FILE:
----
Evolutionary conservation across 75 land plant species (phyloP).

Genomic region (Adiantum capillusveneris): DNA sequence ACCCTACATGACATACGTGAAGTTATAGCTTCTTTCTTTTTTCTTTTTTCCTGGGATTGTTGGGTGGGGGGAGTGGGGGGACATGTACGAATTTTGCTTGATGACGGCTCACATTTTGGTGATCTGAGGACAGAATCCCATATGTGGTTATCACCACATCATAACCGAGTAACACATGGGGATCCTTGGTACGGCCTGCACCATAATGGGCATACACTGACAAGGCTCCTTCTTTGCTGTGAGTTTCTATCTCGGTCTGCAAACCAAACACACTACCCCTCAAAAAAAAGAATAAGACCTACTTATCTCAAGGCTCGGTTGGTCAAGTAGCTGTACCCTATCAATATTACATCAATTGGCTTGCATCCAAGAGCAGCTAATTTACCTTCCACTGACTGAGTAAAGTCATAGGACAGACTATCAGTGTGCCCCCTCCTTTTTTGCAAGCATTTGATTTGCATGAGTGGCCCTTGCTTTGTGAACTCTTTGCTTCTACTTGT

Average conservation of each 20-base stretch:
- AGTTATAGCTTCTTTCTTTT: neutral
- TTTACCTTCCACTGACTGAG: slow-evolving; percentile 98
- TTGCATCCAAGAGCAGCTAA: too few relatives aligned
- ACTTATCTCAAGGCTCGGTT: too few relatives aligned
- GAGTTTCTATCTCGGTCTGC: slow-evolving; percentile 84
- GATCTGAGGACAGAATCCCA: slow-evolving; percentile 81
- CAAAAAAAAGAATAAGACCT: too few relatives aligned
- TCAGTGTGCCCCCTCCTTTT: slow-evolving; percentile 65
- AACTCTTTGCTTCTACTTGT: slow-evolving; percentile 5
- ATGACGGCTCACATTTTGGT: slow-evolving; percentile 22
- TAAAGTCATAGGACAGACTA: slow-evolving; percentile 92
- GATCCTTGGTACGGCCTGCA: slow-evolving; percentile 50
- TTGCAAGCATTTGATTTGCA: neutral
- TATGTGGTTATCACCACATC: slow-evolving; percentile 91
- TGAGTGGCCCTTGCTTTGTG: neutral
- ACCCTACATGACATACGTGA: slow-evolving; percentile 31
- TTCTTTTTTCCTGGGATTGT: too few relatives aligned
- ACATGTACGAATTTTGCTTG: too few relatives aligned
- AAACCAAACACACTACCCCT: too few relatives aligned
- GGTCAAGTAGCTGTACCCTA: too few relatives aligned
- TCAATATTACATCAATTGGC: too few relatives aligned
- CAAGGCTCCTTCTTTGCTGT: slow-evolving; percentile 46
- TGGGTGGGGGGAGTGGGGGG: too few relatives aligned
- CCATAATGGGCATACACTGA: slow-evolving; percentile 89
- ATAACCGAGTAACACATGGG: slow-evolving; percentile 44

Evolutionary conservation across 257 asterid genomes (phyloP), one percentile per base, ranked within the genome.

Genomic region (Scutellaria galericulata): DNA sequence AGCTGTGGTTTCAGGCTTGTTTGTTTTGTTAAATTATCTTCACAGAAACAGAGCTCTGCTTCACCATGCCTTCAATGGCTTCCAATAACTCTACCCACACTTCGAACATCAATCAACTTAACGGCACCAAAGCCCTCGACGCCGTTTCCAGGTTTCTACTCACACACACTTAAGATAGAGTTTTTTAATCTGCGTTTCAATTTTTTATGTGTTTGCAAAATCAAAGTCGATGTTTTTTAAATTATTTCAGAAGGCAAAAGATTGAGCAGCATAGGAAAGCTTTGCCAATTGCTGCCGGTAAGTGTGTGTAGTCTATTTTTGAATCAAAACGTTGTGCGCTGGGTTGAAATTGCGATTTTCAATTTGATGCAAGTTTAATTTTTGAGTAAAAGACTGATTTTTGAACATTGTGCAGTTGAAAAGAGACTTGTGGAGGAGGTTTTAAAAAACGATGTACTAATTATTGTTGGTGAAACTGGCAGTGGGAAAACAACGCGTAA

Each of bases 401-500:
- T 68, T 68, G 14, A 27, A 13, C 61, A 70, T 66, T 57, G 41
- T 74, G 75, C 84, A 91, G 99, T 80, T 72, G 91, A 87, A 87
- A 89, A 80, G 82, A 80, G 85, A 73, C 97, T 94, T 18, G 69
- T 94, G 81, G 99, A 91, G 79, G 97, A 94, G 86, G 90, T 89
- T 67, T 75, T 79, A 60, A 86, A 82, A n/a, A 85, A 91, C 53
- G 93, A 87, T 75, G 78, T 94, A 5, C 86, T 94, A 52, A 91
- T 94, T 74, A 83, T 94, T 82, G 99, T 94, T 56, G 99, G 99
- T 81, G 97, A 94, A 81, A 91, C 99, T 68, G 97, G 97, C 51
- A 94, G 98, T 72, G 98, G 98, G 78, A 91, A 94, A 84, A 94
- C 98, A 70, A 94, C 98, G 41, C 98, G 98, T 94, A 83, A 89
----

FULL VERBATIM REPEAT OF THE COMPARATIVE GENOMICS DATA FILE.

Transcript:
Evolutionary conservation across 75 land plant species (phyloP).

Genomic region (Adiantum capillusveneris): DNA sequence ACCCTACATGACATACGTGAAGTTATAGCTTCTTTCTTTTTTCTTTTTTCCTGGGATTGTTGGGTGGGGGGAGTGGGGGGACATGTACGAATTTTGCTTGATGACGGCTCACATTTTGGTGATCTGAGGACAGAATCCCATATGTGGTTATCACCACATCATAACCGAGTAACACATGGGGATCCTTGGTACGGCCTGCACCATAATGGGCATACACTGACAAGGCTCCTTCTTTGCTGTGAGTTTCTATCTCGGTCTGCAAACCAAACACACTACCCCTCAAAAAAAAGAATAAGACCTACTTATCTCAAGGCTCGGTTGGTCAAGTAGCTGTACCCTATCAATATTACATCAATTGGCTTGCATCCAAGAGCAGCTAATTTACCTTCCACTGACTGAGTAAAGTCATAGGACAGACTATCAGTGTGCCCCCTCCTTTTTTGCAAGCATTTGATTTGCATGAGTGGCCCTTGCTTTGTGAACTCTTTGCTTCTACTTGT

Average conservation of each 20-base stretch:
- AGTTATAGCTTCTTTCTTTT: neutral
- TTTACCTTCCACTGACTGAG: slow-evolving; percentile 98
- TTGCATCCAAGAGCAGCTAA: too few relatives aligned
- ACTTATCTCAAGGCTCGGTT: too few relatives aligned
- GAGTTTCTATCTCGGTCTGC: slow-evolving; percentile 84
- GATCTGAGGACAGAATCCCA: slow-evolving; percentile 81
- CAAAAAAAAGAATAAGACCT: too few relatives aligned
- TCAGTGTGCCCCCTCCTTTT: slow-evolving; percentile 65
- AACTCTTTGCTTCTACTTGT: slow-evolving; percentile 5
- ATGACGGCTCACATTTTGGT: slow-evolving; percentile 22
- TAAAGTCATAGGACAGACTA: slow-evolving; percentile 92
- GATCCTTGGTACGGCCTGCA: slow-evolving; percentile 50
- TTGCAAGCATTTGATTTGCA: neutral
- TATGTGGTTATCACCACATC: slow-evolving; percentile 91
- TGAGTGGCCCTTGCTTTGTG: neutral
- ACCCTACATGACATACGTGA: slow-evolving; percentile 31
- TTCTTTTTTCCTGGGATTGT: too few relatives aligned
- ACATGTACGAATTTTGCTTG: too few relatives aligned
- AAACCAAACACACTACCCCT: too few relatives aligned
- GGTCAAGTAGCTGTACCCTA: too few relatives aligned
- TCAATATTACATCAATTGGC: too few relatives aligned
- CAAGGCTCCTTCTTTGCTGT: slow-evolving; percentile 46
- TGGGTGGGGGGAGTGGGGGG: too few relatives aligned
- CCATAATGGGCATACACTGA: slow-evolving; percentile 89
- ATAACCGAGTAACACATGGG: slow-evolving; percentile 44

Evolutionary conservation across 257 asterid genomes (phyloP), one percentile per base, ranked within the genome.

Genomic region (Scutellaria galericulata): DNA sequence AGCTGTGGTTTCAGGCTTGTTTGTTTTGTTAAATTATCTTCACAGAAACAGAGCTCTGCTTCACCATGCCTTCAATGGCTTCCAATAACTCTACCCACACTTCGAACATCAATCAACTTAACGGCACCAAAGCCCTCGACGCCGTTTCCAGGTTTCTACTCACACACACTTAAGATAGAGTTTTTTAATCTGCGTTTCAATTTTTTATGTGTTTGCAAAATCAAAGTCGATGTTTTTTAAATTATTTCAGAAGGCAAAAGATTGAGCAGCATAGGAAAGCTTTGCCAATTGCTGCCGGTAAGTGTGTGTAGTCTATTTTTGAATCAAAACGTTGTGCGCTGGGTTGAAATTGCGATTTTCAATTTGATGCAAGTTTAATTTTTGAGTAAAAGACTGATTTTTGAACATTGTGCAGTTGAAAAGAGACTTGTGGAGGAGGTTTTAAAAAACGATGTACTAATTATTGTTGGTGAAACTGGCAGTGGGAAAACAACGCGTAA

Each of bases 401-500:
- T 68, T 68, G 14, A 27, A 13, C 61, A 70, T 66, T 57, G 41
- T 74, G 75, C 84, A 91, G 99, T 80, T 72, G 91, A 87, A 87
- A 89, A 80, G 82, A 80, G 85, A 73, C 97, T 94, T 18, G 69
- T 94, G 81, G 99, A 91, G 79, G 97, A 94, G 86, G 90, T 89
- T 67, T 75, T 79, A 60, A 86, A 82, A n/a, A 85, A 91, C 53
- G 93, A 87, T 75, G 78, T 94, A 5, C 86, T 94, A 52, A 91
- T 94, T 74, A 83, T 94, T 82, G 99, T 94, T 56, G 99, G 99
- T 81, G 97, A 94, A 81, A 91, C 99, T 68, G 97, G 97, C 51
- A 94, G 98, T 72, G 98, G 98, G 78, A 91, A 94, A 84, A 94
- C 98, A 70, A 94, C 98, G 41, C 98, G 98, T 94, A 83, A 89